Wednesday, May 20, 2009

Freudian Slip


Ron Gettlefinger, head of the UAW, thinks the auto companies are worthless:

The UAW is set to receive a 55% stake in Chrysler through its union trust fund once that automaker emerges from bankruptcy. The trust fund will also likely get up to 38% of GM's stock as part of its reorganization.

But that doesn't mean the union will be calling the shots at either company. In fact, UAW president Ron Gettelfinger said the union hopes to sell its stake in both companies quickly because he is more interested in raising cash to cover retiree health care costs than having an ownership stake in GM (GM, Fortune 500) and Chrysler.

"Let somebody else take the stock. Give us the money," Gettelfinger said at a recent press conference. "We are trading debt for equity, and what is the value of the equity? Let's be honest, it's zero today."

So, they have an offer for large blocks of stock they think are worth zero. As they are the union that dominates the cost structure at those companies, they can make it happen. Takers?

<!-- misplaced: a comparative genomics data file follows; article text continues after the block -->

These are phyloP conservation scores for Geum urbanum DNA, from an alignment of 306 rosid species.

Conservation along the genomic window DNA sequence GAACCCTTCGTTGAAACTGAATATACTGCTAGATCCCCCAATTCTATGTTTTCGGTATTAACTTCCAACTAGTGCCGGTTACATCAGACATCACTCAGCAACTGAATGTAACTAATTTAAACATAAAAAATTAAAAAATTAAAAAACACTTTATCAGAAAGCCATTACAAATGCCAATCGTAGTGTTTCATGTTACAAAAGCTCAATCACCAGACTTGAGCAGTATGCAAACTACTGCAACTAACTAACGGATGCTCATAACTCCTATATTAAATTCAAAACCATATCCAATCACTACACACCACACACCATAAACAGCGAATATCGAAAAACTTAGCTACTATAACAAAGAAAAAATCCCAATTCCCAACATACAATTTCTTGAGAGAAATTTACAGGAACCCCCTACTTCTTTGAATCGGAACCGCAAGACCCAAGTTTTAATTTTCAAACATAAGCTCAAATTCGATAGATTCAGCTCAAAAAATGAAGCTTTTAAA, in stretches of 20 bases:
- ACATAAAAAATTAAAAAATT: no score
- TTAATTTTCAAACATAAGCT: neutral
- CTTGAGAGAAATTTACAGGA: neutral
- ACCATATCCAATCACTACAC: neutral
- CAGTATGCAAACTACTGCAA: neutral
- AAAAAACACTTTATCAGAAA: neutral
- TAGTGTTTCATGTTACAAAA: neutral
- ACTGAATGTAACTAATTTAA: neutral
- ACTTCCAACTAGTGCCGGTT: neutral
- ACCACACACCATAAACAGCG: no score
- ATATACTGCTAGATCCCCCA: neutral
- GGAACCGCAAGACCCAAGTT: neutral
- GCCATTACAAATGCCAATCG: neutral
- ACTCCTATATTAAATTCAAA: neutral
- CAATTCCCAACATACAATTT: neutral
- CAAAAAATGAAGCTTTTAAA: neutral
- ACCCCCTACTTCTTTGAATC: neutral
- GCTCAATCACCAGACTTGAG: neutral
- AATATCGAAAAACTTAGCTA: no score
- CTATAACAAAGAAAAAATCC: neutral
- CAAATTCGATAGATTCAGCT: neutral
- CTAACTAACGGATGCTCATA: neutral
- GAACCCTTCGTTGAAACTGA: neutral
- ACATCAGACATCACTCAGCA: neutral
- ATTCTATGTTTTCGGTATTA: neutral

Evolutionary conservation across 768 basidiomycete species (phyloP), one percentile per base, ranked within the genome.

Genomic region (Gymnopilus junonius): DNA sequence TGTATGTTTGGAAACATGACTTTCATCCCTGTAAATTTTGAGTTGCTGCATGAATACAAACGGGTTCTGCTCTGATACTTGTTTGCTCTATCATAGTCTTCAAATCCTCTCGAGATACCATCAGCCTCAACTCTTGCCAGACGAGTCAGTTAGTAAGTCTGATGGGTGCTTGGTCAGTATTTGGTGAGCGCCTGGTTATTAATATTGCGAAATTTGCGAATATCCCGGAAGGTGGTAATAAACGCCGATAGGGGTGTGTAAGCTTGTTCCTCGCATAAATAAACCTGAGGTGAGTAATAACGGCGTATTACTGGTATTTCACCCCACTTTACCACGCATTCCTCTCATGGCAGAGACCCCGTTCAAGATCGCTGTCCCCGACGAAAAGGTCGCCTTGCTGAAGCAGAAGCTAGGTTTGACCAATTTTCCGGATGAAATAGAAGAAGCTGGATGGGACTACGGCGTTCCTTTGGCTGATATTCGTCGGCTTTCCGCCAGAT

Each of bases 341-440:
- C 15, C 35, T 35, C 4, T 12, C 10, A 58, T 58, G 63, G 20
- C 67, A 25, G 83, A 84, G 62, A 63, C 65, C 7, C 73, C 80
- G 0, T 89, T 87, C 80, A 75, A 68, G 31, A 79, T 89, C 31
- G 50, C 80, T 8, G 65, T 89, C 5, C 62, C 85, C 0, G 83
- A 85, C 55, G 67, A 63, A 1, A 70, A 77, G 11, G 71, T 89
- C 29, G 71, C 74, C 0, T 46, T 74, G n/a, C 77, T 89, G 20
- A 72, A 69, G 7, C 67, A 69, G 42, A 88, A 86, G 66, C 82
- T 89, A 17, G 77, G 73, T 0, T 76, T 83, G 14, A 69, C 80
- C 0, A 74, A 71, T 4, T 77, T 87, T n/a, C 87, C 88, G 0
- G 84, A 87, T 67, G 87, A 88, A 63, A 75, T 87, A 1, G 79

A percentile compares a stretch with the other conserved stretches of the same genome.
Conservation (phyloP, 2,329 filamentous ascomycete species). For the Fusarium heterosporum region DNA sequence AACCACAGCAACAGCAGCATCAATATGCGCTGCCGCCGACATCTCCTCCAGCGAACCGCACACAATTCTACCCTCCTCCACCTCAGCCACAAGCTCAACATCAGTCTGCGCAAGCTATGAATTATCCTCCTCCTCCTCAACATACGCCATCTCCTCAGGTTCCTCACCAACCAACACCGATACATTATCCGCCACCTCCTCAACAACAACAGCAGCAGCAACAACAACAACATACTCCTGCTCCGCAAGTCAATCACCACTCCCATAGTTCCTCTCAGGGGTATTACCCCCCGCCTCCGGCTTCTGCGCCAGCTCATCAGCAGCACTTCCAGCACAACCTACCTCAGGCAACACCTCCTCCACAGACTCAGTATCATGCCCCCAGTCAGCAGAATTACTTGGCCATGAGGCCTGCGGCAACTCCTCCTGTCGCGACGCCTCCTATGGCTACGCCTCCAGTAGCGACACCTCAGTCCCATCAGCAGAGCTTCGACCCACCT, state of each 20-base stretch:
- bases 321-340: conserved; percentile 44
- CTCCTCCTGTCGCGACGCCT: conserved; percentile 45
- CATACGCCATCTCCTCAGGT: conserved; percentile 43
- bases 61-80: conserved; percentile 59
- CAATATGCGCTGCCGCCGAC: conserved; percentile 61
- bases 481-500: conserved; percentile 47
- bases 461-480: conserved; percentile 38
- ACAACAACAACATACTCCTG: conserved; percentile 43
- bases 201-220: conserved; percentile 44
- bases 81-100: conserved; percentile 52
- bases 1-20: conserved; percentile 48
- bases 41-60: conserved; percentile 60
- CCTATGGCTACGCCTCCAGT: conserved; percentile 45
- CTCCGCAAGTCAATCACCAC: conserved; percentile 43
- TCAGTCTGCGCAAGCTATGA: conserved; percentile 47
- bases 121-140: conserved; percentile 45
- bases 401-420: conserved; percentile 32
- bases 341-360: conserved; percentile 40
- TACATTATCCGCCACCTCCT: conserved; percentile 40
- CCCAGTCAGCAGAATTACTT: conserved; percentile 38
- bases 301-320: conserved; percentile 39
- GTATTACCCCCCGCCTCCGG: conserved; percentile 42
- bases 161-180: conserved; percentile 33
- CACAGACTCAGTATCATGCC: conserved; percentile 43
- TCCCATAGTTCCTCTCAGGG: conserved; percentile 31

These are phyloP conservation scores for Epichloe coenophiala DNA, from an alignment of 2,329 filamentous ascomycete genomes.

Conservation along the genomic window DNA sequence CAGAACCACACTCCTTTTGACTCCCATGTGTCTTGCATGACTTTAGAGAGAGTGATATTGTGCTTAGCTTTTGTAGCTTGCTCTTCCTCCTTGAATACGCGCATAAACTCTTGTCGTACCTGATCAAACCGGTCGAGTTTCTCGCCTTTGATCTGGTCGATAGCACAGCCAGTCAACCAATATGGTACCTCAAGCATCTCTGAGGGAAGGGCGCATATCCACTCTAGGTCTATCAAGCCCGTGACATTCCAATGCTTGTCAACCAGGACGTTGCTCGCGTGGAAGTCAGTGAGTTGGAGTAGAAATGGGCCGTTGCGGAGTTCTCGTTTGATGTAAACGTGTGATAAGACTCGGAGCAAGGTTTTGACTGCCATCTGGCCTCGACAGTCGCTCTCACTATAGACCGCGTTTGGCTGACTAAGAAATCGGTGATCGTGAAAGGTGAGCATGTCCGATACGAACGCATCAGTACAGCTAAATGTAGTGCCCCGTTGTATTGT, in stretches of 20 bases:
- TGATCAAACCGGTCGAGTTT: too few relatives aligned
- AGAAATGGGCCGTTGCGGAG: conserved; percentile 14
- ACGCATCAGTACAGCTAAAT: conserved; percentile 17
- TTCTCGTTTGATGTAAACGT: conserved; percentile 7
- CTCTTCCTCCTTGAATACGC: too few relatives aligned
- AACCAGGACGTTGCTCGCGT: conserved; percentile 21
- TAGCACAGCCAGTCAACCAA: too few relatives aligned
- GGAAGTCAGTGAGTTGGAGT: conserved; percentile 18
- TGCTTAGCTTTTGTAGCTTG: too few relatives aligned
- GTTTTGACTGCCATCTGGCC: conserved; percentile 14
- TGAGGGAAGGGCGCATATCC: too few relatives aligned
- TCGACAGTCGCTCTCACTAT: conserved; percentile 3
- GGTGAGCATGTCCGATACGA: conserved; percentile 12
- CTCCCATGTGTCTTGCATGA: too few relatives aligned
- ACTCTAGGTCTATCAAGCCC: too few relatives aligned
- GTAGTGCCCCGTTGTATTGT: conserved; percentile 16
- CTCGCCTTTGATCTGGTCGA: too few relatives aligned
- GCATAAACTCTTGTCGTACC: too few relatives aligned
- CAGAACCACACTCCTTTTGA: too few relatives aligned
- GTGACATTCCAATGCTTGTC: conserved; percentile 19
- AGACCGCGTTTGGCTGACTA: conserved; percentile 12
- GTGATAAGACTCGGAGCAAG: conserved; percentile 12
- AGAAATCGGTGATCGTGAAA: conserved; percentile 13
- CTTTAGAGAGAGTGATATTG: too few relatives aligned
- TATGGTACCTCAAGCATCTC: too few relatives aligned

3 comments:

Anonymous said...

this is gold, jerry. gold.
fuckin leeches just want the money. chrysler 55% unions 30% obama. this will be a sight to remember. the new 21 century trabant in the making. hybrid plug-in. fiat will contribute the breakthrough technology of fiat 850.

gizmoduck said...

The UAW is a dinosaur. They want to go back to taxing consumers and shareholders to support compensation above marginal product of labor, but that era is over. Consumers can now buy imports and avoid the UAW tax (forcing GM, Chrysler owners to eat the it). Investors can avoid the tax by investing in something else. There is no private entity left for the UAW to tax. Game over. The UAW's best hope is to use their political muscle to start taxing the taxpayer, and my fear is that this last strategy might work.

tom s. said...

"They want to go back to ... compensation above marginal product of labor, but that era is over."

And the marginal product of investment bank employees over the last 12 months is...? Or are finance guys different somehow?